Until recently, if someone told me they had a hobby, I’d automatically think, “Trainspotter — who has difficulty making friends.” And start backing away. But Himself was forever “at” me to get an interest, because as he often said: “All you do is work, sleep and watch telly.” “And buy shoes,” I’d always remind him. “Buying shoes is an ‘interest’. I watch telly, I eat chocolate and I buy shoes. This is the modern way. I have a full and rounded life.”
However, during a particularly unpleasant bout of poor mental health, I suddenly started baking, which came as a huge surprise, because I’d never been domesticated or “crafty”. But it had become fashionable for modern women, many of them proud feminists, to knit or embroider or make cupcakes. So I was very zeitgeisty. Also stone mad.
For 18 months, I baked like a maniac. It was an absolute compulsion and I simply couldn’t stop. Nor could I stop eating the cakes I’d made, and I tripled in size. Then, almost as suddenly as it began, the baking urge vanished and I needed another hobby to fill the void, preferably one where I couldn’t eat the end product.
But there was nothing I was interested in, until I realised I had to do some reconnaissance (if only there had been a magazine called What Hobby?). It was like the quest for true love, or the perfect job — it doesn’t just appear on your doorstep, saying, “Hello there! I’m the answer to all your prayers.” Effort had to be put into finding it and this seemed counterintuitive — if I loved something, surely I’d know? But what if I just hadn’t “met” the right thing yet?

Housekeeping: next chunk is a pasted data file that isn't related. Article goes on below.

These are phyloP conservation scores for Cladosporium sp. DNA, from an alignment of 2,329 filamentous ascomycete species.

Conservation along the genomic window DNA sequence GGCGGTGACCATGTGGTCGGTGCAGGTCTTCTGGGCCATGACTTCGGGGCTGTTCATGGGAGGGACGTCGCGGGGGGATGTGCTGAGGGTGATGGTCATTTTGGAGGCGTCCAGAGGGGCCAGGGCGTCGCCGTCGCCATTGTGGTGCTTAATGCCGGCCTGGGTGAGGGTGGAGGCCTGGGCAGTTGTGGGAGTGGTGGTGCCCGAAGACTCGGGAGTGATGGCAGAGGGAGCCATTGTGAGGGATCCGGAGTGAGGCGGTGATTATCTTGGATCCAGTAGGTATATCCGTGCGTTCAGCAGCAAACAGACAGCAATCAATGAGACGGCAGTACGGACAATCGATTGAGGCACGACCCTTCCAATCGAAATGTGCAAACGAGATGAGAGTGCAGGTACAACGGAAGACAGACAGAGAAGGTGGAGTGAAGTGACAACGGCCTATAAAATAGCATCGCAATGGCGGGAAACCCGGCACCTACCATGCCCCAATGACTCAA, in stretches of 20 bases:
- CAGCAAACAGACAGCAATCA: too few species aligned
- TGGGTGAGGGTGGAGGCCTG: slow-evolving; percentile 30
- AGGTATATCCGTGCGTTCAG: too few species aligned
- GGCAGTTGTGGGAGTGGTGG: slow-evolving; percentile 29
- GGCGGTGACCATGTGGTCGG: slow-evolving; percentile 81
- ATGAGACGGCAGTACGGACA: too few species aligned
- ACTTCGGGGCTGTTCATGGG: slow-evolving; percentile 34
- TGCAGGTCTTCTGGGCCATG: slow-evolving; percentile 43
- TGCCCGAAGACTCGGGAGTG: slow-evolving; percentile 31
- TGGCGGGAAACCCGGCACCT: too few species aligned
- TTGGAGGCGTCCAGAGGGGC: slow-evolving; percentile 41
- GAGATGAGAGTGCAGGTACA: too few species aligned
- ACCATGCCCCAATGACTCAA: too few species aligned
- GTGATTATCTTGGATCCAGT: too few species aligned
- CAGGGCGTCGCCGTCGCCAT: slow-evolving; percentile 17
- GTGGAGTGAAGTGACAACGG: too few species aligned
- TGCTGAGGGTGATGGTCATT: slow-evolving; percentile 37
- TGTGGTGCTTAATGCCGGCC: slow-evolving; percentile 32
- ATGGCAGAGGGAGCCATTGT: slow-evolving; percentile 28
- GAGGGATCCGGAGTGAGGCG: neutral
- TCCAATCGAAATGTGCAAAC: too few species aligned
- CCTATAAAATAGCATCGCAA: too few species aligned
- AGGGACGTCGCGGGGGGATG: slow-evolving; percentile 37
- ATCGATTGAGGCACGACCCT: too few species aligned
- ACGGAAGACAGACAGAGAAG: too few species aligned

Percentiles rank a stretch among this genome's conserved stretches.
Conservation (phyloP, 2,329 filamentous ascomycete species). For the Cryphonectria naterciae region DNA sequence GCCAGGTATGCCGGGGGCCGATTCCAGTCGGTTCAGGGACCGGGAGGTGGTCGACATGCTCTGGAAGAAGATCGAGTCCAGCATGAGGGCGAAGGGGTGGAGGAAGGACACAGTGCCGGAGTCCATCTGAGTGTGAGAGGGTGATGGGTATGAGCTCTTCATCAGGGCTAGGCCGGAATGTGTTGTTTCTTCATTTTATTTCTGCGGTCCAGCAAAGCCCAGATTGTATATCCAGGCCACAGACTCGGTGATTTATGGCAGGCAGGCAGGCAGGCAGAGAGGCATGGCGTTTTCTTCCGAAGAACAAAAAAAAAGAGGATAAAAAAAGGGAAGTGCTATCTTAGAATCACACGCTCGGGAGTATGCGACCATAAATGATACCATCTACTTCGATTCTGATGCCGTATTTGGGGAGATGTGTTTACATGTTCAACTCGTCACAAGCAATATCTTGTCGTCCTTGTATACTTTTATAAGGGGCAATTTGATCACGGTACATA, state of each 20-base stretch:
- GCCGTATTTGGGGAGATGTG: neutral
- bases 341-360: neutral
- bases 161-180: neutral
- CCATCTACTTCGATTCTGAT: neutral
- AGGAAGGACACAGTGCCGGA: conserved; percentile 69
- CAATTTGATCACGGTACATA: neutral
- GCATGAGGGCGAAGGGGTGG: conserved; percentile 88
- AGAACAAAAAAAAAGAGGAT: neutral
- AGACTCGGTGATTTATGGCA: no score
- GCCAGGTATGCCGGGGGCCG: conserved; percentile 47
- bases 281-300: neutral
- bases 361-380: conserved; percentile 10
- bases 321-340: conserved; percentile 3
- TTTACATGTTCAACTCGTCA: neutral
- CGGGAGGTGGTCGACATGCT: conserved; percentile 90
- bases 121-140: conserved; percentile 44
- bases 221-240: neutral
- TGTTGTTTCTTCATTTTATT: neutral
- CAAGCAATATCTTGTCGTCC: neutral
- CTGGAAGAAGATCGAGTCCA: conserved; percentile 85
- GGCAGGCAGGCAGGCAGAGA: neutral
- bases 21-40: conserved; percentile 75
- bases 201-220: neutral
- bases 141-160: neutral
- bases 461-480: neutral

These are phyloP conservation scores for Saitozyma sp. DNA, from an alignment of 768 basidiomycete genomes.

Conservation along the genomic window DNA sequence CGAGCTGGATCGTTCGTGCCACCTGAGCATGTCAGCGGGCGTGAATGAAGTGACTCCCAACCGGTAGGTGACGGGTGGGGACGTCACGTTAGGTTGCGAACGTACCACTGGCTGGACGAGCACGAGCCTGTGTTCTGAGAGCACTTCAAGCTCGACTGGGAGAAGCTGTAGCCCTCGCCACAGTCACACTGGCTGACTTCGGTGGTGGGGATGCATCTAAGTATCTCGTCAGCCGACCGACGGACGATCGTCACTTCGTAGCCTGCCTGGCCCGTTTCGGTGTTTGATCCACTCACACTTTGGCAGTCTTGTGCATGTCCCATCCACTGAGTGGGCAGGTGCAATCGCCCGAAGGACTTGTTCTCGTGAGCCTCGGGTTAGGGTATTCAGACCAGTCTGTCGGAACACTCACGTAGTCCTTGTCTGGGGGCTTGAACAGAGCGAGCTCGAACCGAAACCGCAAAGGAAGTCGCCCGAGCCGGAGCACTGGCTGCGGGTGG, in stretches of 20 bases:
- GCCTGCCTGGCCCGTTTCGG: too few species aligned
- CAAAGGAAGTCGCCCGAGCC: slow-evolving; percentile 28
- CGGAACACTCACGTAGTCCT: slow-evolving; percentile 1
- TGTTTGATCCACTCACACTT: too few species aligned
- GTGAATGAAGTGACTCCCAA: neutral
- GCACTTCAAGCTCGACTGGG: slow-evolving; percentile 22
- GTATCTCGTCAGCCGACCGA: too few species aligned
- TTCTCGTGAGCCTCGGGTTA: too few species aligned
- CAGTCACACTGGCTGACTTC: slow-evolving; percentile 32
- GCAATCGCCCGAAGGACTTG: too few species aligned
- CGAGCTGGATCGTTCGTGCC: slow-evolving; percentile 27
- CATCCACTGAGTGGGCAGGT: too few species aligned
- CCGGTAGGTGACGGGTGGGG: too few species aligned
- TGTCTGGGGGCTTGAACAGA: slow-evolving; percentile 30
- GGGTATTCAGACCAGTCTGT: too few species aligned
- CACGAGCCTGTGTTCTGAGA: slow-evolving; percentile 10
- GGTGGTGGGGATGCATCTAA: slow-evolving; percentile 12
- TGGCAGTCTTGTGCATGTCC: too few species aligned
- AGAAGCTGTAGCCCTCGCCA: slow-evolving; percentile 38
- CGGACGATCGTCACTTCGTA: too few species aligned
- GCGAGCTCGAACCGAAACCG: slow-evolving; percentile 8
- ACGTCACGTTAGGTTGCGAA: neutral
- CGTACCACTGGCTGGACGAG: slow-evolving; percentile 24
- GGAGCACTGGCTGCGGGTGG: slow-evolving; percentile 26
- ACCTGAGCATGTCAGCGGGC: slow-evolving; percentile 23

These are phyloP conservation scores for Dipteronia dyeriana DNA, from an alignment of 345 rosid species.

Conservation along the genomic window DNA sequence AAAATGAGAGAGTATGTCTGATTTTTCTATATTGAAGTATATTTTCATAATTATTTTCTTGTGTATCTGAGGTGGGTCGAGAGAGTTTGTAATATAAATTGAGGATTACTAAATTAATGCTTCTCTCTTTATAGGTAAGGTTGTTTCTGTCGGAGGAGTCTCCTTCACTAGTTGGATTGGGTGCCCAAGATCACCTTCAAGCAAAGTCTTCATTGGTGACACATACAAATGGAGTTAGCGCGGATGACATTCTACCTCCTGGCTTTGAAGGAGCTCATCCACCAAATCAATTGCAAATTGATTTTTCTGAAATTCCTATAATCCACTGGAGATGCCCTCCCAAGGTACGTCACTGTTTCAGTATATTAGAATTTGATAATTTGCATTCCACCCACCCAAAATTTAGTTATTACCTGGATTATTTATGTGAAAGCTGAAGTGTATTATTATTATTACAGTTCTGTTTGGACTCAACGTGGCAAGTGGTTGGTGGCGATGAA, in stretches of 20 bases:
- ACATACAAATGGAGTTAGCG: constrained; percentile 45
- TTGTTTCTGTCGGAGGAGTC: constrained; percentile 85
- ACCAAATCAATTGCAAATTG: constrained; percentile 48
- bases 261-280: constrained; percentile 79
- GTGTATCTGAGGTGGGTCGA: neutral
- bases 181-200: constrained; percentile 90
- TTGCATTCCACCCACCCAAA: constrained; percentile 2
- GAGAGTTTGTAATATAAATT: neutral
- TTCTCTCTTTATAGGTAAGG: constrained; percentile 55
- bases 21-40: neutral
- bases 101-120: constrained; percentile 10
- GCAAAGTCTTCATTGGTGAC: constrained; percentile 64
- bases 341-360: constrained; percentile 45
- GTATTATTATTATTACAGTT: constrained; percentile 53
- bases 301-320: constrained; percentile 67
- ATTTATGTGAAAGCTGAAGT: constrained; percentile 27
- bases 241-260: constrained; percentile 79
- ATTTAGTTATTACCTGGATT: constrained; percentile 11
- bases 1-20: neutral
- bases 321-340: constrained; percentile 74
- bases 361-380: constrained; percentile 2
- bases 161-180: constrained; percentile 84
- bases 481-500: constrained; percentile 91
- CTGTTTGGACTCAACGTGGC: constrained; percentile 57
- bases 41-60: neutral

While I’m painting furniture, I really am released from the bondage of self
So I gave various activities a lash and learnt that, like true love, you have to kiss a lot of frogs before you find your prince. I did evening classes in pottery — that sounds like a total cliché, but yes, I actually did evening classes in pottery.
Sadly, it didn’t “take” — trying to work the wheel thing with my feet while shaping wet clay with my hands was well-nigh impossible. (No co-ordination, you see, and for that reason Zumba was also a bust.) Next, I gave jewellery-making a go and found it way too fiddly. And card-making was a disaster — the problem was the glue, it clung to me like napalm and I kept getting stuck to things.
Then my sister made a passing comment about “chalk paint”, and even though I wasn’t aware I knew the first thing about it, something hopeful and eager perked up in me. I Googled it right away, only to discover there was a place nearby doing a course that very weekend. I mean, what were the chances? It was clearly a sign (although I don’t believe in signs).
Along I went and it was love at first sight. Chalk painting is perfect for the likes of me — lazy, slapdash and all about instant gratification. Nothing needs to be sanded or stripped back, or anything else dull and responsible. You’re just straight in, slapping colour on, making everything look lovely. The moment the course ended, I bought a crappy second-hand cabinet for 30 quid, which I transformed completely. (It’s unseemly to boast — good manners dictate that when we’re praised we should say, “God, no, it’s awful. Look at how streaky it is and see all the bits I missed here” — but when it comes to my upcycled furniture, I actually egg people on, drawing their attention to features they might not have noticed. “See how I did the inside of the drawer a different colour? And look at the silver bits on the legs. Isn’t it fantastic?”)